Iran nuclear talks: World powers seek deal in Lausanne

US Secretary of State John Kerry (left) and Iranian Foreign Minister Javad Zarif (right) at a meeting in Lausanne, Switzerland, 29 March 2015 John Kerry (left) has had bilateral talks with his Iranian counterpart Mohammad Javad Zarif (right) and is staying in Lausanne until the talks conclude

Representatives of six world powers are intensifying talks with Iran on its nuclear programme, ahead of a 31 March deadline for a deal.

The US secretary of state and German and French foreign ministers have all cancelled their travel plans in a final push for an agreement.

Representatives from China, Russia and the UK are also at the negotiations.

US officials say all parties have agreed to a "step by step approach" to the deal, but sticking points remain.

The world powers, known as the P5+1 group - the five permanent members of the UN Security Council plus Germany - want to ensure that Iran cannot develop nuclear weapons.

Iran denies it is aiming to build nuclear weapons and is hoping that a deal will lead to the lifting of international sanctions.

Iran 'optimistic'

The talks are taking place in the Swiss city of Lausanne, with world powers meeting Iranian Foreign Minister Mohammad Javad Zarif.

US officials said all parties, including Iran, had agreed "there needs to be a phased step by step reciprocal approach", so that Iran's steps to scale back its nuclear programme are met with a phased lifting of sanctions.

Two core issues remained on the table, they said. One was how the sanctions on Iran would be lifted; the other was what would happen in later years of the agreement, including Iran's capacity to conduct nuclear research and development.

"We've put ideas on the table but we haven't found the right combination yet, but no one's given up," the officials said.

Meanwhile, senior Iranian negotiator Abbas Araqchi said his side was "optimistic, the chances of getting a deal are there."

However, he added that that talks were "in their final phase and very difficult", and ruled out sending the country's nuclear stocks abroad - one of the steps demanded by the P5+1.

(L to R) German Foreign Minister Frank-Walter Steinmeier, French Foreign Minister Laurent Fabius and Chinese Foreign Minister Wang Yi attend a meeting in Lausanne, 29 March 2015 German Foreign Minister Frank-Walter Steinmeier (left) was joined by his French and Chinese counterparts, Laurent Fabius (centre) and Wang Yi (second from right)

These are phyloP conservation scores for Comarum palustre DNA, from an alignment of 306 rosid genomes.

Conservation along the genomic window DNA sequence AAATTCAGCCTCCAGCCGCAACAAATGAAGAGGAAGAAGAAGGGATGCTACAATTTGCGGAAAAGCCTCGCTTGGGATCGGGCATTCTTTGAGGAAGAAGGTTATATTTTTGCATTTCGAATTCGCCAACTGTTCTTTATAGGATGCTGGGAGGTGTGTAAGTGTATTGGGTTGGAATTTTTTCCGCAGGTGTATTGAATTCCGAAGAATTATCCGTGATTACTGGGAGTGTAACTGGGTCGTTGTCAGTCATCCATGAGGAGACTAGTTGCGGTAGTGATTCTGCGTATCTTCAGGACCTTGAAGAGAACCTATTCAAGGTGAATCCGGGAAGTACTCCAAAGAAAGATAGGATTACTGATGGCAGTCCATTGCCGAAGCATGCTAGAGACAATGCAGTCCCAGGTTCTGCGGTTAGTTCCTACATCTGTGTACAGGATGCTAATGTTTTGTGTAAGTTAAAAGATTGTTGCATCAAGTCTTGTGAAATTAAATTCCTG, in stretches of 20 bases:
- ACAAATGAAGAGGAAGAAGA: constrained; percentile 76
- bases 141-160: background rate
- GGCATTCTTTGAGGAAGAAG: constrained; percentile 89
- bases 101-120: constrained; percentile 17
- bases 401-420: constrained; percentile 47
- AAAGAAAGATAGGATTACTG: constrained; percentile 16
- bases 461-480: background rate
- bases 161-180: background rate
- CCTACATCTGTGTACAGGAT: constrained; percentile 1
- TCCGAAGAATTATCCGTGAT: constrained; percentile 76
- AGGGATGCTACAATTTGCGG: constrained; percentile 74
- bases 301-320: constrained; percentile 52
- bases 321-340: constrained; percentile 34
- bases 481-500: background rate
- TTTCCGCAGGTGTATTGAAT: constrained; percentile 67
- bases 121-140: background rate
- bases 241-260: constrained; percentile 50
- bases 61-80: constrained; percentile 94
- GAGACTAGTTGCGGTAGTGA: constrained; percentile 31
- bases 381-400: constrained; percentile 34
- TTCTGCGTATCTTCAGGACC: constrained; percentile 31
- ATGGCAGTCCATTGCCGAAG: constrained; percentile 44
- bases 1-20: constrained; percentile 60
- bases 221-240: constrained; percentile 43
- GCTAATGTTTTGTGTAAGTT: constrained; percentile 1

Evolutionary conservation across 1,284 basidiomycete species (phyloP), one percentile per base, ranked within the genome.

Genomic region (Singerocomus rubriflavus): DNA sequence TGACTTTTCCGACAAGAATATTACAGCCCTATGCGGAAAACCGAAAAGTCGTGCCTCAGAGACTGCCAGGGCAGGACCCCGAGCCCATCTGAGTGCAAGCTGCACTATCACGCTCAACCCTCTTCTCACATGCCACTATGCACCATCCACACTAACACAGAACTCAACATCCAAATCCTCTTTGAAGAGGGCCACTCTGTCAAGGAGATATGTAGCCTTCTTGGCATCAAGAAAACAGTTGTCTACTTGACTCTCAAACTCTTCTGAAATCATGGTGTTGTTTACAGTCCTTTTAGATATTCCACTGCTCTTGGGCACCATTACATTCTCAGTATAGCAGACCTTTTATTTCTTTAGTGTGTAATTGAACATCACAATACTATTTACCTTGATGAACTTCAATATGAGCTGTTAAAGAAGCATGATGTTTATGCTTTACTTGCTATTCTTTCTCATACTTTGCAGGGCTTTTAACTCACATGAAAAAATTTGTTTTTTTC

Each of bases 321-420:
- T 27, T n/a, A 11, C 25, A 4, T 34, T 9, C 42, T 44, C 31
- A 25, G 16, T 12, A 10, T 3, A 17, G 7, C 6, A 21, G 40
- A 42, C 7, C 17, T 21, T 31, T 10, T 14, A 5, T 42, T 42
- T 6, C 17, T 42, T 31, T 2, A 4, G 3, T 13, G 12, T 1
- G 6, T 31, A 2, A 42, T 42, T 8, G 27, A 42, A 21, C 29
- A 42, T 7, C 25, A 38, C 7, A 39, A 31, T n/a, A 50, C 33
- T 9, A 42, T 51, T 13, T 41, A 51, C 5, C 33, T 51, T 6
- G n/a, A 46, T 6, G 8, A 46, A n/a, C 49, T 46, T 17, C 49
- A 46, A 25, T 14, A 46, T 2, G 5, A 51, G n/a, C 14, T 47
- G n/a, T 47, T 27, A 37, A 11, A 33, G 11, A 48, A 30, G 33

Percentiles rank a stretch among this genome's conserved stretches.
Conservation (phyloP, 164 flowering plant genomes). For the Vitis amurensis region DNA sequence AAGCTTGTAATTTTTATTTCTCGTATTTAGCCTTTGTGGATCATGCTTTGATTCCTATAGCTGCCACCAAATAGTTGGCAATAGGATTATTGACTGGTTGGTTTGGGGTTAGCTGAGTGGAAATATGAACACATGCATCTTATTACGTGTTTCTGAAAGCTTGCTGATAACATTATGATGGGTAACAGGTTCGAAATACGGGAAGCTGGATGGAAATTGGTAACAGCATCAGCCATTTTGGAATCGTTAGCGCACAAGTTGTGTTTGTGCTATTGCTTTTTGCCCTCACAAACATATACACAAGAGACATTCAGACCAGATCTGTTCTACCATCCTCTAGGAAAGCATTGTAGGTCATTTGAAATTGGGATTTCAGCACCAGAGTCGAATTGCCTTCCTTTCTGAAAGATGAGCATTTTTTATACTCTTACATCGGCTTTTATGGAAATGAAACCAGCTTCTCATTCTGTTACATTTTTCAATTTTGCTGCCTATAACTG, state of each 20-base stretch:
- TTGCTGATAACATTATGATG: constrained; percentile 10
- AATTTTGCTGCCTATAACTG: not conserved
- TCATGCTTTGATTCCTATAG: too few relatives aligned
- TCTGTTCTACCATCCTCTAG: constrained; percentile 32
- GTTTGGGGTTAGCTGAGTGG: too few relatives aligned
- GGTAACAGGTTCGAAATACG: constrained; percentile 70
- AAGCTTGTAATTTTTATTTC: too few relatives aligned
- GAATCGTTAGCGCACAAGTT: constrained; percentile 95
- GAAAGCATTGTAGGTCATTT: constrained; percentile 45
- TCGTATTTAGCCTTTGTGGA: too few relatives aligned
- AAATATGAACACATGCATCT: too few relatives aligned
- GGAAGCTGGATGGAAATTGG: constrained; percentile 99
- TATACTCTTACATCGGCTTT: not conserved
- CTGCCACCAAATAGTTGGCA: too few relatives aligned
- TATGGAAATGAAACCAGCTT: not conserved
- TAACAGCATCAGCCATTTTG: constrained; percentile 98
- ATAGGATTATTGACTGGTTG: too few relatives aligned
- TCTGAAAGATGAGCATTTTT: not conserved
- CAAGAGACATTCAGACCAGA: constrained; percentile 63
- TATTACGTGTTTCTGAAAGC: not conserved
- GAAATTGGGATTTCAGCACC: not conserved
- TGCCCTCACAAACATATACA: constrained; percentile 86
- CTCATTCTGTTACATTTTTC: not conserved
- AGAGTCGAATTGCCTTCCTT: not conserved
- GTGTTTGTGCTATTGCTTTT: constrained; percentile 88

UK Foreign Secretary Philip Hammond said: "We're here because we believe a deal can be done, it's in everybody's interest that a deal does get done. But it has to be a deal which puts the bomb beyond Iran's reach. There can't be any compromise about that."

US Secretary of State John Kerry cancelled a planned return to the US to attend an event honouring his late Senate colleague Edward Kennedy, to ensure he could attend Sunday's talks, the state department said.

German Foreign Minister Frank-Walter Steinmeier and his French counterpart Laurent Fabius also delayed a planned trip to Kazakhstan in order to focus on the negotiations.

They were joined by Chinese Foreign Minister Wang Yi and Mr Hammond.


At the scene: Lyse Doucet, BBC News, Lausanne

Negotiators are close, closer than ever before, in their 12-year stand-off over Iran's nuclear programme. But a deal is still not done, and no-one can say with 100% certainty if it will be.

With each day that slips by before an end-of-March deadline for a framework agreement, the political temperature rises against the serene backdrop of the snow-capped Swiss Alps. As foreign ministers and officials stream in and out of meetings in the gilded Beau Rivage, snippets and statements to the persistent press play into 11th-hour brinkmanship.

The last difficult details are as much about political power as they are about nuclear energy. Both Iran and world powers urge the other side to make tough decisions. All say they've come here, hoping to make a deal, to make history.

Beyond this rarefied world, sceptics wait in many capitals, ready to react if, in their view, a bad deal emerges. Reaching what counts as a "good deal" for all will go right down to the wire and, possibly, beyond.


Potential sticking points in the nuclear talks are thought to include how long the deal will last and how much of Iran's nuclear facilities will be open to inspection.

Meanwhile, Israel's Prime Minister Benjamin Netanyahu has again warned against a deal with Iran, describing it as worse than his country had feared.

On Sunday he told a cabinet meeting "this deal, as it appears to be emerging, bears out all our fears, and even more than that".

He gave no details, but noting advances by Iran-backed forces in Yemen and other Arab countries, he accused Iran of trying to "conquer the Middle East" while pursuing nuclearisation.

"The Iran-Lausanne-Yemen axis is very dangerous to humanity and must be stopped," he said.


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